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You Visit Tour. Webb Lion Fountain. June 1 2017. Photo David B. Hollingsworth

Sea Level Rise Event Gives Region a ‘Reality Check’ on Cooperation

Civic leaders, emergency planners, environmental advocates and other stakeholders in the shared struggle against rising sea levels gathered at Old Dominion University on Tuesday, March 17 for a "reality check" about how the region is facing this issue together.

Co-hosted by Old Dominion University's Mitigation and Adaptation Research Institute (MARI) and the Urban Land Institute of Hampton Roads (ULI), the Resilient Region Reality Check provided individuals representing organizations with sometimes competing interests an opportunity to sit down together and work through questions that need to be answered about the threat of rising seas.

In small groups, participants debated and shared knowledge in answering questions such as "What are the main threats for communities in Hampton Roads?" and "How much should we spend?" and "What should we spend it on to reduce disaster risk and increase resilience?"

The Urban Land Institute has worked with Old Dominion University on other reality check events, including a day-long session in 2013 in the Ted Constant Convocation Center, where participants debated how best to plan for the addition of 300,000 residents to Hampton Roads - the projected population growth of the region.

ULI executive director Dan Bell said this week's event grew out of conversations with MARI director Hans-Peter Plag, ODU professor of ocean, earth and atmospheric sciences.

"ULI's primary focus is about strategic land use," Bell said. "If we are going to make the best strategic land decisions for this or any coastal region, it makes complete sense to factor in the fact that our sea levels are rising.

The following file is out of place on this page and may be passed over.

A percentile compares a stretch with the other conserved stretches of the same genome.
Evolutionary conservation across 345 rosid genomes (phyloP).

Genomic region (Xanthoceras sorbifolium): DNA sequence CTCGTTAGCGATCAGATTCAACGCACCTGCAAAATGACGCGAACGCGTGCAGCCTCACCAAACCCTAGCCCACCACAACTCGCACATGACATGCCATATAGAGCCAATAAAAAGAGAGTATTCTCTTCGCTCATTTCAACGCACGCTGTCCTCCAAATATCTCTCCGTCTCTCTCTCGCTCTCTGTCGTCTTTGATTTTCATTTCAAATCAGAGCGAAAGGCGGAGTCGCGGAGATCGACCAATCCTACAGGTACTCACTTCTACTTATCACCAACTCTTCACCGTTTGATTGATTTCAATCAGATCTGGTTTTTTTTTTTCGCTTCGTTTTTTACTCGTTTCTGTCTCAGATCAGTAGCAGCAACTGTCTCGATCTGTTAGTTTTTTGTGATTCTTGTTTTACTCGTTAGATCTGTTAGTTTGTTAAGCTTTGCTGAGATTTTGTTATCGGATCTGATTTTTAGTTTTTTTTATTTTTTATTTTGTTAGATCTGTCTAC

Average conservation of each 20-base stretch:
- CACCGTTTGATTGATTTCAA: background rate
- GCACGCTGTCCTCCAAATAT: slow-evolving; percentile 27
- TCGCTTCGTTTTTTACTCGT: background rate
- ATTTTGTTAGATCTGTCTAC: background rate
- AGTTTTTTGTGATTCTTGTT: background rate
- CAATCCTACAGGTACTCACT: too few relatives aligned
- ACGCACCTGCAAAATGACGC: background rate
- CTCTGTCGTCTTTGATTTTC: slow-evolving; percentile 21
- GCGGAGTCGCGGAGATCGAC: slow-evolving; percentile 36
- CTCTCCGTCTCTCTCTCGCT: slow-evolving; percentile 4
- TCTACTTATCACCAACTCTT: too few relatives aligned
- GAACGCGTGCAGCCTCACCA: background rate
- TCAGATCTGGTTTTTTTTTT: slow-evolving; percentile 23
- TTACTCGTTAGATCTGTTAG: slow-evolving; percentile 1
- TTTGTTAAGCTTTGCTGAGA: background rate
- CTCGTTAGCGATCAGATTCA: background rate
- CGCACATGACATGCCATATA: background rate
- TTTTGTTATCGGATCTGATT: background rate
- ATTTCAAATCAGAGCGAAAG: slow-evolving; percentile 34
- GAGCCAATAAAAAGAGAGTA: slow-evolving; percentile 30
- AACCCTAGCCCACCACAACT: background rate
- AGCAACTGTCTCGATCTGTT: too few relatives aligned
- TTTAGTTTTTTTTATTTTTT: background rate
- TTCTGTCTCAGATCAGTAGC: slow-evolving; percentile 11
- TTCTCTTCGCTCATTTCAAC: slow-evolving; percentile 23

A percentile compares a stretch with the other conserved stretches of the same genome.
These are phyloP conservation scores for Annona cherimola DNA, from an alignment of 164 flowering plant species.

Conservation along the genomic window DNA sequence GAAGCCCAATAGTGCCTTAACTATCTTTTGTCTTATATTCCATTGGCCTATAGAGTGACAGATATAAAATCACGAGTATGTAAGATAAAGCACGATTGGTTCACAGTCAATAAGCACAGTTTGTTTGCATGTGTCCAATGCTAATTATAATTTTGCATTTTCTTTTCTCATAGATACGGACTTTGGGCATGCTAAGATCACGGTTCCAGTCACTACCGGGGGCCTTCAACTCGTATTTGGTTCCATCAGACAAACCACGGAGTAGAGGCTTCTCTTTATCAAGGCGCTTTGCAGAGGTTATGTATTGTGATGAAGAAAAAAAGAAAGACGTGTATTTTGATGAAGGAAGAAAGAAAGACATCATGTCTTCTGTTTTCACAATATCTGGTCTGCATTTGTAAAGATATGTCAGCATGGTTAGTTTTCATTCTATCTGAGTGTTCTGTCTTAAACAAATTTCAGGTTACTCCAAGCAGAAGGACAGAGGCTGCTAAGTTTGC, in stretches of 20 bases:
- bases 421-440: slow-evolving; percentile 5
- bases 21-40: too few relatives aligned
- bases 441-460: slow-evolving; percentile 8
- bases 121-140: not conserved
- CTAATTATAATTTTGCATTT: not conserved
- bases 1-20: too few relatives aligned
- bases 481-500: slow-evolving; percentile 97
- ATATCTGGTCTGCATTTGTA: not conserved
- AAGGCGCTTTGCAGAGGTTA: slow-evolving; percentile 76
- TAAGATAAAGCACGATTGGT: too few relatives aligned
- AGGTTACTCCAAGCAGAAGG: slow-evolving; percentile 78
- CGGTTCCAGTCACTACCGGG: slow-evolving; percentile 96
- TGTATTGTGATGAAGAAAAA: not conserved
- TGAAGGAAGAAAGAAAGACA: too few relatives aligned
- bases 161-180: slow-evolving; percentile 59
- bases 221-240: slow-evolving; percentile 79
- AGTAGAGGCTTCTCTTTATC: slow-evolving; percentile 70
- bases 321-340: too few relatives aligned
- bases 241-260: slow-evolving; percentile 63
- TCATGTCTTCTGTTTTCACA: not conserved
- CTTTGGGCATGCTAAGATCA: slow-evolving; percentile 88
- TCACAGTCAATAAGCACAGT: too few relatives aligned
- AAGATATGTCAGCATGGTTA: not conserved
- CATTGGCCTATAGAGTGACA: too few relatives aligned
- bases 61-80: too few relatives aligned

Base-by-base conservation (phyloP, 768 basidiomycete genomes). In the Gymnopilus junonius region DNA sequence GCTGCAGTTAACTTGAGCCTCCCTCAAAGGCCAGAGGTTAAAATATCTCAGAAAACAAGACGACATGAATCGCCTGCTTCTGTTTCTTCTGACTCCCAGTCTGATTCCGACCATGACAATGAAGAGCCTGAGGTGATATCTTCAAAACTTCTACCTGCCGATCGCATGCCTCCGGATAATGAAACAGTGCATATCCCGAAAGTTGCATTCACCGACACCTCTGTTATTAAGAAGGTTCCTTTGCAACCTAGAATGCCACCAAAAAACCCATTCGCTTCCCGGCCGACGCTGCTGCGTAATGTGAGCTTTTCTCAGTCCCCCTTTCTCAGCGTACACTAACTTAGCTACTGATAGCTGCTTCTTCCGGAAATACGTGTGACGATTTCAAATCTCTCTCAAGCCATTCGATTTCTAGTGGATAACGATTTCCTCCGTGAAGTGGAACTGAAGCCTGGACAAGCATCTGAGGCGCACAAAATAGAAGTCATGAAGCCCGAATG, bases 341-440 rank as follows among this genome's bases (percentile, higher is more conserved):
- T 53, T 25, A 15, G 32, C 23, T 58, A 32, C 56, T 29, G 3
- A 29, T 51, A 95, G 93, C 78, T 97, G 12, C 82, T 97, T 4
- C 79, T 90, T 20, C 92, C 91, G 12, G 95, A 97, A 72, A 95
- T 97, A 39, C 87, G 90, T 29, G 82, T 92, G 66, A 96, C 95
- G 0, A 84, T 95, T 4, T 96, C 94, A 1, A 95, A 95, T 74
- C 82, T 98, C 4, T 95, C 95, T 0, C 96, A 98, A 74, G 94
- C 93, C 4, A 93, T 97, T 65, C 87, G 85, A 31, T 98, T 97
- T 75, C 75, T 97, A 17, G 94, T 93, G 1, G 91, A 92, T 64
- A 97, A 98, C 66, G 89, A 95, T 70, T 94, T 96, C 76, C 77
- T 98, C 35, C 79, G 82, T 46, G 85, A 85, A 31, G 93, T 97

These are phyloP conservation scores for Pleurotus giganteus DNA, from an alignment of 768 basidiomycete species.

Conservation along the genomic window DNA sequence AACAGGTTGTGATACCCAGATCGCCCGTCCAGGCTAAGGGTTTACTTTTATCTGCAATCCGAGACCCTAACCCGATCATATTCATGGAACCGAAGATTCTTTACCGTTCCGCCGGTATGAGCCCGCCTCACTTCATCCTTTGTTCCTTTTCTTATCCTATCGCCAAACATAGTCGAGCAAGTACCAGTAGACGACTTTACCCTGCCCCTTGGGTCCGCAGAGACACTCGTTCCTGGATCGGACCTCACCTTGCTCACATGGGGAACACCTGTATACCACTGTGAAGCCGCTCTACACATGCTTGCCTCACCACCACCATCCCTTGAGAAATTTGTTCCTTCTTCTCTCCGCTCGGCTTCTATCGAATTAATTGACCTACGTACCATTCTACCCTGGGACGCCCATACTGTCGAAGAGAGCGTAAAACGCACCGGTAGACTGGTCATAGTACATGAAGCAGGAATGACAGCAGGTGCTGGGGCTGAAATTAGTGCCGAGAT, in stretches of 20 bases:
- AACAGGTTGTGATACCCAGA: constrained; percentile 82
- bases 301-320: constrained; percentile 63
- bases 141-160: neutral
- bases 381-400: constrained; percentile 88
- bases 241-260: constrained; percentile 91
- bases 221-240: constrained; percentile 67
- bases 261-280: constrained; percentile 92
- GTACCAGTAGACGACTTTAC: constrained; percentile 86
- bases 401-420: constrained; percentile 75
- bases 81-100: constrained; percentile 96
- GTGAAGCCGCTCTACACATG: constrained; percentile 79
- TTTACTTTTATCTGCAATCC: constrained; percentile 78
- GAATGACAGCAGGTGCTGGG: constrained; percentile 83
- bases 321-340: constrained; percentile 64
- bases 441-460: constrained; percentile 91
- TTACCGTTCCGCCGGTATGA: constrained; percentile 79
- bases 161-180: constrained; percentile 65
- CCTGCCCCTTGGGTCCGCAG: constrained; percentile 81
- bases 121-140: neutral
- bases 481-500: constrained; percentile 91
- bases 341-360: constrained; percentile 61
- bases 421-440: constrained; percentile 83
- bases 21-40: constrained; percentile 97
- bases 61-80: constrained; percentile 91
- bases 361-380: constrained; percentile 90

"We have been planning this event since last year through conversations with Dr. Plag and Dr. Michelle Covi (ODU assistant professor of practice), and we're excited to incorporate the research of Old Dominion University about sea level rise into our future events," Bell continued."

Covi, lead Old Dominion organizer for the event, said a key aspect of the reality check was the mix of stakeholders who participated.

"The event was a community conversation about how to increase resilience in the region between leaders from government, business and non-profit sectors as well as citizens with an emphasis on the increasing flood risk," Covi said.

The event is also important in building a base of knowledge that will be incorporated into the national sea level rise pilot project that the University is spearheading.

"Old Dominion University is really the tip of the spear here," Bell said. "We are pleased to do anything we can to contribute to this body of expertise."

In 2014, the White House tasked Old Dominion with leading a pilot project aimed at developing a regional "whole of government" and "whole of community" approach to sea level rise preparedness and resilience planning in Hampton Roads that also can be used as a template for other regions.

MARI's mission is to engage in mitigation and adaptation research to provide the knowledge needed by coastal communities to handle the challenges, and utilize the opportunities, of climate change and sea level rise.

For more information on the pilot project, visit ODU's Center for Sea Level Rise website.

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